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Pakistani PM reaches Ajmer Sharif amid protests

Pakistan PM Raja Pervez Ashraf arrived today in Ajmer amidst tight security to offer prayers at the dargah of Khwaja Moinuddin Chishti after a brief halt at Jaipur where foreign minister Salman Khurshid hosted a lunch for him. Army Chief denies comment on Ashraf's visit

jaipur Updated: Mar 09, 2013 16:48 IST
Pakistan Prime Minister,Raja Pervez Ashraf,external affairs minister

Pakistan Prime Minister Raja Pervez Ashraf arrived on Saturday in Ajmer amidst tight security to offer prayers at the 13th century dargah of Khwaja Moinuddin Chishti after foreign minister Salman Khurshid hosted a lunch for him in Jaipur.

Ashraf and the Pakistani delegation reached the dargah around 4:10pm in three Indian Air Force helicopters to offer prayers at the Sufi shrine.

Ashraf landed at Googhra helipad, which is 12km away from Ajmer and traveled in a bulletproof car to the shrine. His cavalcade comprised of nearly 20 vehicles.

Earlier, Khurshid said that issues like terrorism were not discussed with Ashraf.

"This was a private visit. It was a pilgrimage (for Ashraf). This was not the occasion nor did I have the authority to discuss such issues," he told reporters after the lunch at Rambagh Palace Hotel in Jaipur.

He was replying to a question whether terrorism was discussed with his guest.

"We have taken up such issues. We will do it in future. Today it was a private visit. There was no official talk. We will do it at the appropriate time," Khurshid said.

Ashraf arrived in India on Saturday for a pilgrimage to a revered Muslim shrine, with Khurshid welcoming him with "open arms".

Khurshid's warm welcome for Ashraf -- making his first visit to India as prime minister -- comes despite strained relations between the nuclear-armed rivals over recent border clashes.

"It's in our culture to welcome our guests with open arms," said Khurshid ahead of a lunch he will host for Ashraf at the Rambagh Palace, a luxury heritage hotel in Jaipur.

Khurshid and Ashraf smiled and shook hands for television cameras before retreating behind closed doors for their lunch.

Ashraf, who is accompanied by a 40-member delegation and some family members, was received at the Sanganer Airport by Rajasthan government officials.

The Pakistan's Prime Minister's flight to India was delayed by over 50 minutes.

An official spokesperson in the ministry of external affairs had said that "The Pakistan Prime Minister is not visiting New Delhi and no substantive discussions are scheduled to be held in Jaipur".

Asked if a proposal for a meeting in New Delhi was made by India, he had said the visiting dignitary had expressed the desire to undertake a private visit and "all requirements to meet his needs are met. In addition we have not received any other request."

A group of protestors waived black flags and shouted slogans as Khurshid hosted a lunch for Ashraf at the hotel.

"Despite India's strong protest against the beheading of Indian soldiers, it is unfortunate that the Pakistani PM is getting a VIP treatment in Jaipur," said an activist of Karani Sena, which is protesting Ashraf's private visit.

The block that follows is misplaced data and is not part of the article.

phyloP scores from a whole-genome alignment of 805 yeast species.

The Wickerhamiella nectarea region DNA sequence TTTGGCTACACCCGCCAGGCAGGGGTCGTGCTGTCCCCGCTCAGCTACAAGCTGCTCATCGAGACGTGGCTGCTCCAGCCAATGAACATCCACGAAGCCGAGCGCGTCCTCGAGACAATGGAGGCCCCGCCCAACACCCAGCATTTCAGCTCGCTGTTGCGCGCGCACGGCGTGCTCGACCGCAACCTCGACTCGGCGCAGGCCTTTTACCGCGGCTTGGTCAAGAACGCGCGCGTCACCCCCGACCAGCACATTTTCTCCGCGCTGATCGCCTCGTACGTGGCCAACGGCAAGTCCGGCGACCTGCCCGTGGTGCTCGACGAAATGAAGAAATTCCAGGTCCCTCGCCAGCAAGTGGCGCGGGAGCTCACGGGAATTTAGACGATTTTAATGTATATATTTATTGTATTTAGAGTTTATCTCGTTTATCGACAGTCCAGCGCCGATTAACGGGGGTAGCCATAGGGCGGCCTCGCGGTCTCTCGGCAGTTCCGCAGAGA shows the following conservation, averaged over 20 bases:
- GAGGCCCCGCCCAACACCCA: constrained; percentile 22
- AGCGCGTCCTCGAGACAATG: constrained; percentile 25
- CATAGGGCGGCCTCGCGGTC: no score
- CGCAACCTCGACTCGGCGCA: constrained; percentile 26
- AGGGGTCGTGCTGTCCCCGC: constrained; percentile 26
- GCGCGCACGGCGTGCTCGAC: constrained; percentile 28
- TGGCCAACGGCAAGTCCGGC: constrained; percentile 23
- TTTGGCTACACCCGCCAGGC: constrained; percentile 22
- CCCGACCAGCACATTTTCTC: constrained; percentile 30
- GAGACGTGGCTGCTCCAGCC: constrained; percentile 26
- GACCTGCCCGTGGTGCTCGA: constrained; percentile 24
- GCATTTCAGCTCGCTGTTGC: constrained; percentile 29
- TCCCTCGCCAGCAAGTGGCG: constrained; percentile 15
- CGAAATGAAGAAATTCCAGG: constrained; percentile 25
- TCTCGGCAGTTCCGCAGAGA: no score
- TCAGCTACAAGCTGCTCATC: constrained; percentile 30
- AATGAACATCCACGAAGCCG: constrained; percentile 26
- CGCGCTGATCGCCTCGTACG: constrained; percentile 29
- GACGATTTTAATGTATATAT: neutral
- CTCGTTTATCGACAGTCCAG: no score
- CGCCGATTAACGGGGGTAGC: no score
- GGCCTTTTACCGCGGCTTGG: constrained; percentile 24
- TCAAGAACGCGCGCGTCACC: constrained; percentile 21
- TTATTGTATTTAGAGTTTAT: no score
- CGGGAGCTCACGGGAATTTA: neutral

In Ajmer, police was facing a tough time in controlling the mobs. At the main gate of the shrine, three women wearing black saris shouted slogan saying "(Pakistani) prime minister go back" when they saw a Pakistani delegation. They were later removed by police, an official said.

Police have detained about 15 people, including eight Vishwa Hindu Parishad (VHP) activists, as they were working out a strategy to organise protests from the Ghugra helipad near the town to the Sufi shrine, a senior police official said.

The official added that the shrine will be vacated minutes before Ashraf's arrival.

There will be snipers on rooftops in the shrine area and also at the windows of houses lining the main road leading to the shrine. Police will be deputed every 50 fifty metres of the route.

The administration has ordered closure of the shops situated in the area.

"The shops will remain closed until he leaves the shrine," the police officer said.

The Ajmer Bar Association has demanded that the status of "state guest" given to the Pakistan prime minister be withdrawn.

The association plans to show black flags to Ashraf.

The spiritual head of the Ajmer shrine Dewan Sayed Zainul Abedin Ali Khan has also created a stir by saying that he will boycott Ashraf's visit to protest the beheading of an Indian soldier at the border.

In a statement Friday, he said that he would not receive the Pakistani prime minister at the shrine.

"As the 'sajjada nasheen' (head) of this place, I have welcomed prime ministers and presidents of different countries and blessed them," he said.

"But I have decided to boycott the visit of the Pakistan PM because of the inhumane acts of beheading an Indian soldier" and killing another, he had said.

Pakistani soldiers had Jan 8 intruded into India in Jammu and Kashmir's Poonch district, killed two Indian soldiers and beheaded one of them. This led to escalation of tension between the two countries, but the situation eased after a flag meeting between the two sides Jan 14.

Ashraf's visit comes at a time when there is a chill in bilateral ties over the ceasefire violations at the LoC. An Indian soldier was beheaded by Pakistani troops while the mutilated body of another was found in January.

New Delhi had lodged a strong protest over the beheading of an Indian soldier and brutal killing of another.

(With PTI and AFP inputs)

First Published: Mar 09, 2013 12:52 IST